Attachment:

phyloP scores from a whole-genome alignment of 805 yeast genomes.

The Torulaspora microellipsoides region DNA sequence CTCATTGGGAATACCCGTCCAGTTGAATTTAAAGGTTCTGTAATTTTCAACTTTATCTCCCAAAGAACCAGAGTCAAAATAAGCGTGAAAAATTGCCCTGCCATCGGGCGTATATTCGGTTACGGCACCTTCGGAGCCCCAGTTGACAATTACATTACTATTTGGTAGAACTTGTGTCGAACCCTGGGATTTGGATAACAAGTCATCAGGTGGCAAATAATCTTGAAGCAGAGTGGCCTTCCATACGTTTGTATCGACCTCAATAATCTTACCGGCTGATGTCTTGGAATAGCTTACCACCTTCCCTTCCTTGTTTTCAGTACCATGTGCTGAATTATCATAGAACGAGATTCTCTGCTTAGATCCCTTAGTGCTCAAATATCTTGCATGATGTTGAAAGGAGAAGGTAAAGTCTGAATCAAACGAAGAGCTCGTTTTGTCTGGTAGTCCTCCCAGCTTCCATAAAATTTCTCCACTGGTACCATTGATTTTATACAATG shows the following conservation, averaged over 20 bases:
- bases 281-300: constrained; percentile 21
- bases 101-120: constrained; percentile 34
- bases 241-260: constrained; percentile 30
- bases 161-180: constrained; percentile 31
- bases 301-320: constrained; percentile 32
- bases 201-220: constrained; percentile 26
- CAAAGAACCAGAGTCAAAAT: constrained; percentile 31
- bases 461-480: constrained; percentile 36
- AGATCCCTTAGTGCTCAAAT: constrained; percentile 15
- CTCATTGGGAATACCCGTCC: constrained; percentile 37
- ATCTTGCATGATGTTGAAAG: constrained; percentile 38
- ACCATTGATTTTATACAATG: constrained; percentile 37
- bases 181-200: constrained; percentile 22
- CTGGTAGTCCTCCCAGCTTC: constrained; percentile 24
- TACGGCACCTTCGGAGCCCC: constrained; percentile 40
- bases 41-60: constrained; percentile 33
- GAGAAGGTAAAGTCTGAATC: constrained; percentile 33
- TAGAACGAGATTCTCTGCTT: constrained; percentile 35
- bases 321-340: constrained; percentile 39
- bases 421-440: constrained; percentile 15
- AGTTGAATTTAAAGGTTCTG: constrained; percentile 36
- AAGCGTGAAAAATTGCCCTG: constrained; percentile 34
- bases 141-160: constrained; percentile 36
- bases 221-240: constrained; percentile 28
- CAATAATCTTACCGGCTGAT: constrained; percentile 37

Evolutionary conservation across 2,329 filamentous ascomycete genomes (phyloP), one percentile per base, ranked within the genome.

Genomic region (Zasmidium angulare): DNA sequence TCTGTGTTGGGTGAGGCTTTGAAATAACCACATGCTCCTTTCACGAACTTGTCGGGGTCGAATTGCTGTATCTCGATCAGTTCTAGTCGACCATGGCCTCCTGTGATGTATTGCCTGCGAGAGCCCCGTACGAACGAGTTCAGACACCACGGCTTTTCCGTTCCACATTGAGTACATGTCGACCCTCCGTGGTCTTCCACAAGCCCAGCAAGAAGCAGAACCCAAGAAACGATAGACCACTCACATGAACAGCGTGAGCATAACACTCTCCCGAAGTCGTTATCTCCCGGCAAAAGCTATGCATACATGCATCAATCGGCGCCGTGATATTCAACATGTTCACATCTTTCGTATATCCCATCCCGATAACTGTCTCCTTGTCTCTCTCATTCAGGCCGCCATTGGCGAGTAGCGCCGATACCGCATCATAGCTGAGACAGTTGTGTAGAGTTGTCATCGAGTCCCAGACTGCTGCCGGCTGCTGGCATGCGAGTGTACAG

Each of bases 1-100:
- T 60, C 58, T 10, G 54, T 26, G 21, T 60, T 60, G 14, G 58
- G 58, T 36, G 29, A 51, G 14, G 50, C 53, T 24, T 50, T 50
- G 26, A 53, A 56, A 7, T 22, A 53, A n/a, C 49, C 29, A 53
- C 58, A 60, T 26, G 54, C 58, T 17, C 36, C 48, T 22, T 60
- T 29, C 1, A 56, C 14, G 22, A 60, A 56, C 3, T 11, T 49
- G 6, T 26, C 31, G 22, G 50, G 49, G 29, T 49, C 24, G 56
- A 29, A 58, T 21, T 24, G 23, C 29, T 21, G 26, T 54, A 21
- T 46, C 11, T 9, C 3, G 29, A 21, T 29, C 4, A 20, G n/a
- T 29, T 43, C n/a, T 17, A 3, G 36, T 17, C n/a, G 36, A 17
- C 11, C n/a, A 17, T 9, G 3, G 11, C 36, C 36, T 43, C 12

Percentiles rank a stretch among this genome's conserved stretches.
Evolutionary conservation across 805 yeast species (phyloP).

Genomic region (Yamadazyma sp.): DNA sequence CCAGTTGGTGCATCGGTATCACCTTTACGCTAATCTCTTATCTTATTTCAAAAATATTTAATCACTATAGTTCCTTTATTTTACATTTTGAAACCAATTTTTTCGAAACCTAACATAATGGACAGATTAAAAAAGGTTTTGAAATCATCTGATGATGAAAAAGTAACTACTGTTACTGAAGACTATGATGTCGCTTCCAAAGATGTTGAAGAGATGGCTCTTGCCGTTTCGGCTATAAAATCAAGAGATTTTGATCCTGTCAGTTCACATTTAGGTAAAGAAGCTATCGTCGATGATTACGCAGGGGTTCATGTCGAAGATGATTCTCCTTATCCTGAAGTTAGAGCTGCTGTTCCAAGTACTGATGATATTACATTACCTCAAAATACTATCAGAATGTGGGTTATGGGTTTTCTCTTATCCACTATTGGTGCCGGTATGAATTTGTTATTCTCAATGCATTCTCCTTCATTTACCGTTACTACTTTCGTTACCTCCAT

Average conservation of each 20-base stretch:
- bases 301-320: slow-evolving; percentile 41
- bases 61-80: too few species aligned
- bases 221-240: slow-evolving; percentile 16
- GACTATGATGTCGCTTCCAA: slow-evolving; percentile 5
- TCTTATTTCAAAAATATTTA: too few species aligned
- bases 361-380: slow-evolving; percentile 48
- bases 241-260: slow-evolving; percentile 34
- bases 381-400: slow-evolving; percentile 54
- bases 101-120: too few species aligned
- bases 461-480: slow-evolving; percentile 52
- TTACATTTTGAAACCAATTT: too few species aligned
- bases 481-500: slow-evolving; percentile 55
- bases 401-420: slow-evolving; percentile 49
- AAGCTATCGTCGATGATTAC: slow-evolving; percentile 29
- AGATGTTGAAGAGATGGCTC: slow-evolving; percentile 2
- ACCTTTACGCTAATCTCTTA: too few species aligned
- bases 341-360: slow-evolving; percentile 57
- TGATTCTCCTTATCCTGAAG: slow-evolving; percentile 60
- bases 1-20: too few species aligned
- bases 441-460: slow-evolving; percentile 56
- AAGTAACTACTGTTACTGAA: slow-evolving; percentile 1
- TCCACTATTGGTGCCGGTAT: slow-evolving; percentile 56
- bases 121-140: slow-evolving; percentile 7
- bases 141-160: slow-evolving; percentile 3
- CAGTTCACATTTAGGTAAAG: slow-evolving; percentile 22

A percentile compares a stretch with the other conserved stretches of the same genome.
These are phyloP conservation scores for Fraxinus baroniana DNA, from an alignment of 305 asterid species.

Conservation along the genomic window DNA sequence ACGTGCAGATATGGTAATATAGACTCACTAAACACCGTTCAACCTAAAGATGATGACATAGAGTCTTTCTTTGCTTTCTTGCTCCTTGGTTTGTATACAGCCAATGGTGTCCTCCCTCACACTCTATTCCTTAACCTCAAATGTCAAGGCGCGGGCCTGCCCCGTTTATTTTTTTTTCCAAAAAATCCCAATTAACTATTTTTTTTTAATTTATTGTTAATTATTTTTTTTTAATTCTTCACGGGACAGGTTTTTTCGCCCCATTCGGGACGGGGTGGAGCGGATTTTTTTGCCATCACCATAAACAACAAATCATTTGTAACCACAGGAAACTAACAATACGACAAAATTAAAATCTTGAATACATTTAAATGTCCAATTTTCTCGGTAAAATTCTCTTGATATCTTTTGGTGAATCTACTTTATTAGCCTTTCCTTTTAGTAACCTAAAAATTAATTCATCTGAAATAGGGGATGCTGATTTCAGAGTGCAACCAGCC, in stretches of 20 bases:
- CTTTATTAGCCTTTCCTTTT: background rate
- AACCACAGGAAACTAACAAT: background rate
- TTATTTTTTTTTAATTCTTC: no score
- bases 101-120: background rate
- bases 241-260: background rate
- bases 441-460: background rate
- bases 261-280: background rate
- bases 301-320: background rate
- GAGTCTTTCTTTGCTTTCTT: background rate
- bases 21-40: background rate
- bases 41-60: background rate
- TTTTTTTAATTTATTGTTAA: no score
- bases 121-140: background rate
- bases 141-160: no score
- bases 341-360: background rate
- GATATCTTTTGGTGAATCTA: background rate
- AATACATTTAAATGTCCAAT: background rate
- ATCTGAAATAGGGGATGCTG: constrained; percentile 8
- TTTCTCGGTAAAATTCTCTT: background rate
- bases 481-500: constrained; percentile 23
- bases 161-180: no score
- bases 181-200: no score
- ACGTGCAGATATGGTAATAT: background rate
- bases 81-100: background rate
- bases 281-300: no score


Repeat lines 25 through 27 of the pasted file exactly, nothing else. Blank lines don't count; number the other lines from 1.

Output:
- bases 141-160: constrained; percentile 36
- bases 221-240: constrained; percentile 28
- CAATAATCTTACCGGCTGAT: constrained; percentile 37